writing SOPs, yeah, absolutely.

Andrew Moon: yeah, we all wanna hire
the va, but then we don't know what we,

what they're supposed to do, and then
we wonder why they didn't work out.

So that, yeah.

That's a perfect use case.

Another one he said too is,
customer responses are key.

They can be templated in our psa.

So that was an, that's an interesting
use case I hadn't heard of.


Richard Tubb: Yeah.

Andrew Moon: uh,

Pete Matheson: there's for, um, for
calendar, there's news

Oh, sorry, sorry,

Andrew Moon: yeah, that was
the one I was thinking of.

Pete Matheson: Motion Motions one.

I, I haven't signed up for it, but
I looked it in, into it and kind of

thought, oh, that looks interesting.

But I'm not quite sure I want to
give AI control over my calendar cuz

I, I've kind of spent a lot of time
curating and last week I re re-planned

my whole calendar for the week.

But that, that, that looks quite
interesting to kind of know when

you can do calls and when you can do
meetings and all that kind of stuff.

Richard Tubb: Agreed.

It's a little bit like as
MSPs, when we first turn on rm.

Tools, and I'm talking about way back
in the day, but still applicable now.

And it's like, do I really
wanna turn the alerts on?

Cuz then it goes, here's everything
that's wrong in your network all at once.

Andrew Moon: Yeah.

It's Theo, you made a good point too.

He said, we techs have always said that
the adoption of tech will allow us to

spend more time doing things we enjoy.

I'm yet to experience that
after 25 years in the industry.

Is AI really the answer here?

No, I agree.

Scott Riley: It's a,
it's a tool, isn't it?

And, and the thing is, the more that we
get like really cool tools like this,

the more work we find for ourselves.

And so , we always end, we
always end up finding more work

because we've got better tools.

Um, so no, I think definitely
the, it, it's a tool.

Um, it's, uh, like I say, it's not always
right, so still needs the human element

and that whole thing of, of what we do for
our customers is the human element, right?

If we can, if we can use it to offload
some of the boring stuff, some of

the boring activities, some of the
jobs that no one wants to do, um, or

even just crunch data, then I think
that's, that's a great use case for it.

But other than that, you know,
I think it's, it's another tool.

We'll, we'll find a great
way to, to use it, I think.

Um, but we'll probably find
whole new challenges for our.

Andrew Moon: Yeah, I knew I had to
be a character in this Comments too.

Whim says this is an automatically
generated message, so I'm sure

we'll see that at some point.

We'll see.

You know, some automated bots
churn out some YouTube comments as

Scott Riley: Yeah,

Andrew Moon: Uh, yeah, exactly.

Quiet com.

Quietly Confident Tech said the work
will expand to fill the available time.


Scott Riley: always.

That's one of the laws, right?

I forget

Richard Tubb: don't have to look at

Pete Matheson: Parkinson's, Laura, that

Richard Tubb: either.

If we look at, like,
I've got a robot vacuum.

There's a, I've got a, you know,
we've got a great dishwasher in the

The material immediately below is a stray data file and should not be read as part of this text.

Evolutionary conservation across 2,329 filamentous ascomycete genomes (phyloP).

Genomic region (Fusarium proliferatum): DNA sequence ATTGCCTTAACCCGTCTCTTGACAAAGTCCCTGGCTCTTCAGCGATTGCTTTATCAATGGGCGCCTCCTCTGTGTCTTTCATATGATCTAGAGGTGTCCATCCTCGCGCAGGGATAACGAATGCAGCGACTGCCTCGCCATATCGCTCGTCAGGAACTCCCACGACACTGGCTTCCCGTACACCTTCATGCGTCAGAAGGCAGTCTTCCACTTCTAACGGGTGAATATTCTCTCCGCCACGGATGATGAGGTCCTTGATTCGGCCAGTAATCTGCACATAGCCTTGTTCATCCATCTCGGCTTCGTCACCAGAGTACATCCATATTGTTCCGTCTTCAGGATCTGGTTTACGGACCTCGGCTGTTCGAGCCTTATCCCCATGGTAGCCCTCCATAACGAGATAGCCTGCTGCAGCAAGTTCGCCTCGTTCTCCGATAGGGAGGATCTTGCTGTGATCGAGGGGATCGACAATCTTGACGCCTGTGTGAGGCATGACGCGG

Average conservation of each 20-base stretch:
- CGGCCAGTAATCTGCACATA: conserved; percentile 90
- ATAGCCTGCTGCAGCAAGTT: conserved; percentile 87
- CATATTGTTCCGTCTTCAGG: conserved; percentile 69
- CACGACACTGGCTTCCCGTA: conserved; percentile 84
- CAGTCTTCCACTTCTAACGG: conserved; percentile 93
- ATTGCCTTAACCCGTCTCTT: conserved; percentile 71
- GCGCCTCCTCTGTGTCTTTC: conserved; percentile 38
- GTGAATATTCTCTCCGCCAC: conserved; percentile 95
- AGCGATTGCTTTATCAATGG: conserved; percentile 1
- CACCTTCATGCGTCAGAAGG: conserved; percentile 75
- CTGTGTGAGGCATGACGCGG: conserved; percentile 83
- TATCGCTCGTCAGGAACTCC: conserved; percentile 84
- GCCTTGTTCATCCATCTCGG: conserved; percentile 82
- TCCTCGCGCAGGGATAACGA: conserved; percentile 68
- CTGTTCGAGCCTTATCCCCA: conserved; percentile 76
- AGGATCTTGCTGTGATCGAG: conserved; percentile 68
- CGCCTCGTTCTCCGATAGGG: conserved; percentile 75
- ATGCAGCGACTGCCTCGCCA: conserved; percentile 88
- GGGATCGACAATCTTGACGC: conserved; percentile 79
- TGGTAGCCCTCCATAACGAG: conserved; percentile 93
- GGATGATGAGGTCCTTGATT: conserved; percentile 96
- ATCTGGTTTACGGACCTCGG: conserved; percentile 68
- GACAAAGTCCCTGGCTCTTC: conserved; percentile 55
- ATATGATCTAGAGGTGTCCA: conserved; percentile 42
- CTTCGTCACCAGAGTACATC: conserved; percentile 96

house, we've got, you know, ma melon
lawn gets cut by a robot and stuff.

So it's like, great.

All that time that I freed up.

What do you spend with
doing with that time?

Do you spend it creating beautiful works
of art or learning how to speak Japanese?

No, we just created doing
more work with that.

And that has, you know, that's been
the case from like the 1890s all the

way up to the, to the current day.

All of this technology supposed to
free us up to pursue our loves and our

passions and we just fill it with work.

So we spoke a few weeks ago.

It was quite a woowoo top.

It wasn't it, about planning
for, for the future.

Pete, you and I said, we're slowing
right down, doing less stuff.

Scott, you said you wanted to sort of,
um, make yourself, uh, uh, uh, dispensable

within your business and stuff.

What did you say?

Useless within your business,

Scott Riley: yourself useless.


Richard Tubb: but what happens?

Scott Riley: t-shirt.

Richard Tubb: When you've got
the time and then you go, ah,

well what do I do with it?

I'll do a bit more work.

It's not a healthy way to go forward.

So there you go.

I'll get off my soapbox there.

Andrew Moon: No, I'm

Scott Riley: Well, I've just
got a quick one for you on

the security side of things.

So like everyone is worried about AI
and that, you know, phones and devices

are listening to you, and Alexa's
listening to you, but I've gotta say,

Richard, that robot vacuum cleaner has
been gathering dirt on you for years.

Andrew Moon: All right, we got, okay.

Pete Matheson: Oh dear

Andrew Moon: Is it gonna be a comedian?

That that sound like a
Carl puck joke right there.

You need to send that to to Carl.

Richard Tubb: You've got to, yeah.

Andrew Moon: Uh, let's see here.


Oanda said, yep.

I spend the time I gain back by
dedicating more time with the

people I love and making the
difference in the world around me.

Yeah, it's a choice.

Richard Tubb: put.

Andrew Moon: It's a choice.

I'm all about creating holes
in my calendar, as many holes

in my calendar as I can create.

So, yeah.

Uh, yep.

Theo said nice one, Scott.


Richard Tubb: Don't
encourage . Forgive my sakes.

Andrew Moon: Yeah, I know what you, uh, so
Pete's got a jet, so Christopher said, you

have really great discussion, gentlemen.